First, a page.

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During her life, Beverley Taylor Sorenson donated millions of dollars to Utah universities and colleges to train art teachers and integrate arts into schools. Since her death in May, many in the community wondered who might have the money and the passion to fill the void.
Northern Utah entrepreneur Gaylen Rust is a likely candidate, although he is far too modest to admit it.
Rust, a Utah native and president of Rust Rare Coin, has quietly become an expert on arts education. Through his Legacy Music Alliance charity, he has given nearly $2 million of his own money to ensure that the arts remain part of the Utah school curriculum, as well as provide opportunities for local musicians once they graduate.
Rust and his wife, Denise, also have founded R Legacy Entertainment, a recording label that promotes Utah musicians internationally.
"He's going to change music education in Utah," said Craig Jessop, chairman of the alliance's advisory board and dean of Utah State University's Caine College of the Arts. "What I'm seeing is that the whole educational model is changing … and Gaylen is on the leading edge of that."
Rust's ardent promotion of the arts is not what one might expect. An expert in early Mormon and Utah coins and currency, he raises horses on his west Layton ranch. He is the father of five children three sons, two daughters and grandfather of seven. He has a fine singing voice, though he is not a musician and has never played an instrument. But Rust knows that music makes better citizens, and that is what drives him.
"I see it as an obligation," he said. "For generations coming up, video games send the wrong message. I don't see [video] games as teaching unity." Music, he added, teaches children to work as a team to attain a common goal.
"I've been to every university in the state," Rust said. "I've seen the levels of educators and the level of students, and then I see the lack of support, and it's discouraging."
Howard Summers, the band teacher at Lehi Junior High School, said the school has been able to buy a tuba and bolster the instrument repair budget thanks to Rust's generosity. "He believes that if you are successful in music, you can be successful in life," Summers said of Rust.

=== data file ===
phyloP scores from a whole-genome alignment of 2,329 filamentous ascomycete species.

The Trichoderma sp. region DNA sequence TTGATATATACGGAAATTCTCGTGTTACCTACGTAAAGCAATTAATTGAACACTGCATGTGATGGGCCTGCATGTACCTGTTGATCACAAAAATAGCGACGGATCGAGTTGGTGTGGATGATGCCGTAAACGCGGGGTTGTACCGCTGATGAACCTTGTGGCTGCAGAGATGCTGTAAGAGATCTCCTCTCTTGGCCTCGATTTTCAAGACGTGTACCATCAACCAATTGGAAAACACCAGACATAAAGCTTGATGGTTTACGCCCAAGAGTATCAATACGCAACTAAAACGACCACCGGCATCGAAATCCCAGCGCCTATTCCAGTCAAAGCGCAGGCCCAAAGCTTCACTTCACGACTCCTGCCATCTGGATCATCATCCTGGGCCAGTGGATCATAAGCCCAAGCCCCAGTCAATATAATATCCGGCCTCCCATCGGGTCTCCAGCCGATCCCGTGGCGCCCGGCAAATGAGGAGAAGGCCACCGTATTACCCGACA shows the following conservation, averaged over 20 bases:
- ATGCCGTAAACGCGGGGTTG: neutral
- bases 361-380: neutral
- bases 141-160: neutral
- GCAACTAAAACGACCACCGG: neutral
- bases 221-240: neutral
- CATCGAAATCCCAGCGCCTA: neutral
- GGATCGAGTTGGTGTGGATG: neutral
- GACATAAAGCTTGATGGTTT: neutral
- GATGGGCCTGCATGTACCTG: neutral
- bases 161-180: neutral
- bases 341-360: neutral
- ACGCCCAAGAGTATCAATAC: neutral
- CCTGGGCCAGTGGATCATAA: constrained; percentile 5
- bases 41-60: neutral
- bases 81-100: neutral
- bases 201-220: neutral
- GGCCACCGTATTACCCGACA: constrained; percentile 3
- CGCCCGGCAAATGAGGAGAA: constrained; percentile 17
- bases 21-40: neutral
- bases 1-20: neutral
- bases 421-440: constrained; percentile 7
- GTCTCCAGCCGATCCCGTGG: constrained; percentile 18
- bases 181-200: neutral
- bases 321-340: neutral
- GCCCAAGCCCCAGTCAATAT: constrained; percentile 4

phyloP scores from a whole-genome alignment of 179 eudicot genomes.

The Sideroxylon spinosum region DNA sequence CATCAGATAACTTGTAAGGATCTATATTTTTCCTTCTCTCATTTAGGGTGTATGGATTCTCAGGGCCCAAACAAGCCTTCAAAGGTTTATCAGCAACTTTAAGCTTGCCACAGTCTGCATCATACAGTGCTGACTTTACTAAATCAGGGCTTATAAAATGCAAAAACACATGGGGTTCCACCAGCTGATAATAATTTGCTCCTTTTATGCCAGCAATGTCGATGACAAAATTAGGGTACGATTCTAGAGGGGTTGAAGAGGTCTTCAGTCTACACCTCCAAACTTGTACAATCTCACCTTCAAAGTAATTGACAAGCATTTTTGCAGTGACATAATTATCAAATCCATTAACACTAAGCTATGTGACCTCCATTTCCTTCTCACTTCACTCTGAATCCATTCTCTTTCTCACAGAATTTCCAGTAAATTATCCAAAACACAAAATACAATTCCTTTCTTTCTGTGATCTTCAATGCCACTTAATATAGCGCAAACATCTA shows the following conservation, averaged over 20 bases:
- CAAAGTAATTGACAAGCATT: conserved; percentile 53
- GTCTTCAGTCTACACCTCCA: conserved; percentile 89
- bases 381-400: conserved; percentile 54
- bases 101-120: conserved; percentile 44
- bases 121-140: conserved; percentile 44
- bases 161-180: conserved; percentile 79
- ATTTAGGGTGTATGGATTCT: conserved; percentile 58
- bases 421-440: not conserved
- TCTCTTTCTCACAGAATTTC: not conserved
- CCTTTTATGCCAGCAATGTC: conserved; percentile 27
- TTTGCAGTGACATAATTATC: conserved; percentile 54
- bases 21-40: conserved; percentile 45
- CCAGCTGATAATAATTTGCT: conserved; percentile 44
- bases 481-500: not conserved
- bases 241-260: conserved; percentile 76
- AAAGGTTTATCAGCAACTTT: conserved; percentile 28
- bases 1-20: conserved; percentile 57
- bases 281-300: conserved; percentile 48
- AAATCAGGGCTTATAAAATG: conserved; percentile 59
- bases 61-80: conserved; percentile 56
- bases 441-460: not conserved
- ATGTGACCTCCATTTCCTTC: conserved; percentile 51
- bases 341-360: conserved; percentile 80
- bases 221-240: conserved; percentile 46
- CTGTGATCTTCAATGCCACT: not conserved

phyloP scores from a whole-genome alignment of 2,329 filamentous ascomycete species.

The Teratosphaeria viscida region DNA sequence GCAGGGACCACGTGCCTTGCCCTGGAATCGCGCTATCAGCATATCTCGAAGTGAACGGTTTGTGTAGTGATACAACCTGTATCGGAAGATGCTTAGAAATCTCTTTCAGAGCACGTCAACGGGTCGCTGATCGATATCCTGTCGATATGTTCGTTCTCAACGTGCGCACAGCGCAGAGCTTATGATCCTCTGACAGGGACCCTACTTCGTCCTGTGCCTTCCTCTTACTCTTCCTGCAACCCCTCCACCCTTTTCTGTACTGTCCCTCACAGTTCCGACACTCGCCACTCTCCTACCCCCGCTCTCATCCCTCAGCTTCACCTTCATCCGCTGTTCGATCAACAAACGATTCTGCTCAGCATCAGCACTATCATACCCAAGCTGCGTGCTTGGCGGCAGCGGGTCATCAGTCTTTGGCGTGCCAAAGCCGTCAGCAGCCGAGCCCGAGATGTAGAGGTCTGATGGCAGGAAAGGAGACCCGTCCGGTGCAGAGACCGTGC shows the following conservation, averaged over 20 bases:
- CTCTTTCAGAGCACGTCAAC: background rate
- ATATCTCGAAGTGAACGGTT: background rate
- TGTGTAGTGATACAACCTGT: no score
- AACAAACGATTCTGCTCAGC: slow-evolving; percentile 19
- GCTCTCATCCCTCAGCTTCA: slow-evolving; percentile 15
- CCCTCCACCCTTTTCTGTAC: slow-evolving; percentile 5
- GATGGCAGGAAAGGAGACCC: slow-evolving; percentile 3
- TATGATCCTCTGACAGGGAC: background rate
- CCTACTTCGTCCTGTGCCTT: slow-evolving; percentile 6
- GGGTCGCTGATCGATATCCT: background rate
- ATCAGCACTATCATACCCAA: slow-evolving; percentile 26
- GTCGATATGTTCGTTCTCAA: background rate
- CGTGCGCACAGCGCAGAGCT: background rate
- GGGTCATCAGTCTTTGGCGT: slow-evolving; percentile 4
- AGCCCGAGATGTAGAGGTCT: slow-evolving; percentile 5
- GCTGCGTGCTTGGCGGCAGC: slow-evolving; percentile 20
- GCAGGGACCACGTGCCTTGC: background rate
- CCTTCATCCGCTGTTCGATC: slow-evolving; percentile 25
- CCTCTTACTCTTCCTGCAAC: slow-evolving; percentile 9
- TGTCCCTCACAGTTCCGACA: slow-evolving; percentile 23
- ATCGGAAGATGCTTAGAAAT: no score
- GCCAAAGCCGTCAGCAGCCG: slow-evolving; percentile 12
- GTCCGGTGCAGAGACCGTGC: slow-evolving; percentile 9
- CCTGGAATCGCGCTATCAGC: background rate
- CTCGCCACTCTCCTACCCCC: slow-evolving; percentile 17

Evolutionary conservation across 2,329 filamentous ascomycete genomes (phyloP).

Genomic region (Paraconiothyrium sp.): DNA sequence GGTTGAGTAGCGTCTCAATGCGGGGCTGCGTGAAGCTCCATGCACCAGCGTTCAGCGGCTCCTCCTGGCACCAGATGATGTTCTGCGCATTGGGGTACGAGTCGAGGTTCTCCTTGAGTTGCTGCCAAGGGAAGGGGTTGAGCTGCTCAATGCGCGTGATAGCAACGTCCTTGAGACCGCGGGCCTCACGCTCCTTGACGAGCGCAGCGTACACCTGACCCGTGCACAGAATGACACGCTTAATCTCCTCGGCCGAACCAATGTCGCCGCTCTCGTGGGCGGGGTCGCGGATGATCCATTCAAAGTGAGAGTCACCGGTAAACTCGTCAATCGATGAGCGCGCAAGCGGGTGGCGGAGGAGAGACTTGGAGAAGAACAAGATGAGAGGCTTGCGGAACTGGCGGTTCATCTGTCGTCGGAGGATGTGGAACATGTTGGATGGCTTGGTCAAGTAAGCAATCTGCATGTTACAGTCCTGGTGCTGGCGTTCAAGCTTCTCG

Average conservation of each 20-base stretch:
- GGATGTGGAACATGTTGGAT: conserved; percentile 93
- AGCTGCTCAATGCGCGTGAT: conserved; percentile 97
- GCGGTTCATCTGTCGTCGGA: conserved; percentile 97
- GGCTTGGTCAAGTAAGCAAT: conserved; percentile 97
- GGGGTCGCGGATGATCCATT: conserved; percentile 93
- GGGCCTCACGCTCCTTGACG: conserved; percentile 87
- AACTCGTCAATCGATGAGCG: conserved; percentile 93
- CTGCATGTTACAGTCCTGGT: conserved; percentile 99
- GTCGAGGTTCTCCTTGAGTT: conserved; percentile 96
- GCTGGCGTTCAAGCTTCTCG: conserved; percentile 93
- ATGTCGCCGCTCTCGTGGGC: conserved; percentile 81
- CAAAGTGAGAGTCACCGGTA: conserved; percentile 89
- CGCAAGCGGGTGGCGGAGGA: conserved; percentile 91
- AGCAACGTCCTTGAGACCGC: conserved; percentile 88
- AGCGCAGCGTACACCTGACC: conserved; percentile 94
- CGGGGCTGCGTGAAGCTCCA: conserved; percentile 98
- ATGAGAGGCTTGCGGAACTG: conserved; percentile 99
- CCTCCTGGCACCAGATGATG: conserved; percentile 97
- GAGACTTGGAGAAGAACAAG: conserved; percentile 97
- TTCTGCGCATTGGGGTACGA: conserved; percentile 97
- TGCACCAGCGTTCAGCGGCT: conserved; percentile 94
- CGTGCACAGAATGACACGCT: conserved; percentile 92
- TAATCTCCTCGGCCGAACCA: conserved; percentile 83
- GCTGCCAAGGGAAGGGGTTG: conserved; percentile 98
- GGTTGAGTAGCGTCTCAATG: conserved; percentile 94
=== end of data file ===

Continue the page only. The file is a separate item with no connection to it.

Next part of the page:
Making progress • In the three years since the Legacy Music Alliance was formed, professional musicians and students have recognized Rust's impact.
Rust, for example, was an early supporter of Ryan Innes and helped fund an album for the singer, who recently participated on the television singing competition "The Voice." Rust also has been a big supporter of Refinement Records, the new Draper label that recently sponsored a tour featuring Innes and two other Utah musicians who were successful on "The Voice."
"Gaylen backs up everything he believes in," Innes said.
Others are taking notice. In February, the Utah Music Educators Association honored Gaylen and Denise Rust with the 2012 Outstanding Service to Music Education Award. The award "epitomizes what is best about the entrepreneurial spirit in Utah and the positive impact it's having on music education in the state," said UMEA president Don Peterson when presenting the honor. Their vision "has given hope and encouragement in a way that I have not witnessed during the last 40 years of music education in Utah. Simply put, their vision of a quality music education for all young people in Utah has inspired and energized all of us."
Rust's energetic imprint can be seen in other ways, as well.
• Earlier this year he helped the Crescent Super Band, a teen group based in American Fork, and 50 other young musicians travel to New York City to headline at Carnegie Hall. His record label bankrolled a holiday album with all of the proceeds going to the band.
• The Utah Wind Symphony's 2013-14 season is sponsored by the Legacy Music Alliance, and Rust is largely responsible for bringing the relatively new ensemble to fruition. Originally created by a University of Utah graduate student and a local high-school band director, the Wind Symphony now includes faculty and graduates from the University of Utah, Utah State, Weber State and Brigham Young University. "Gaylen has helped us out tremendously," said Scott Hagen, director of the UWS. "[Without him] it would be a whole different ensemble. We wouldn't be able to draw the people we've been able to bring in."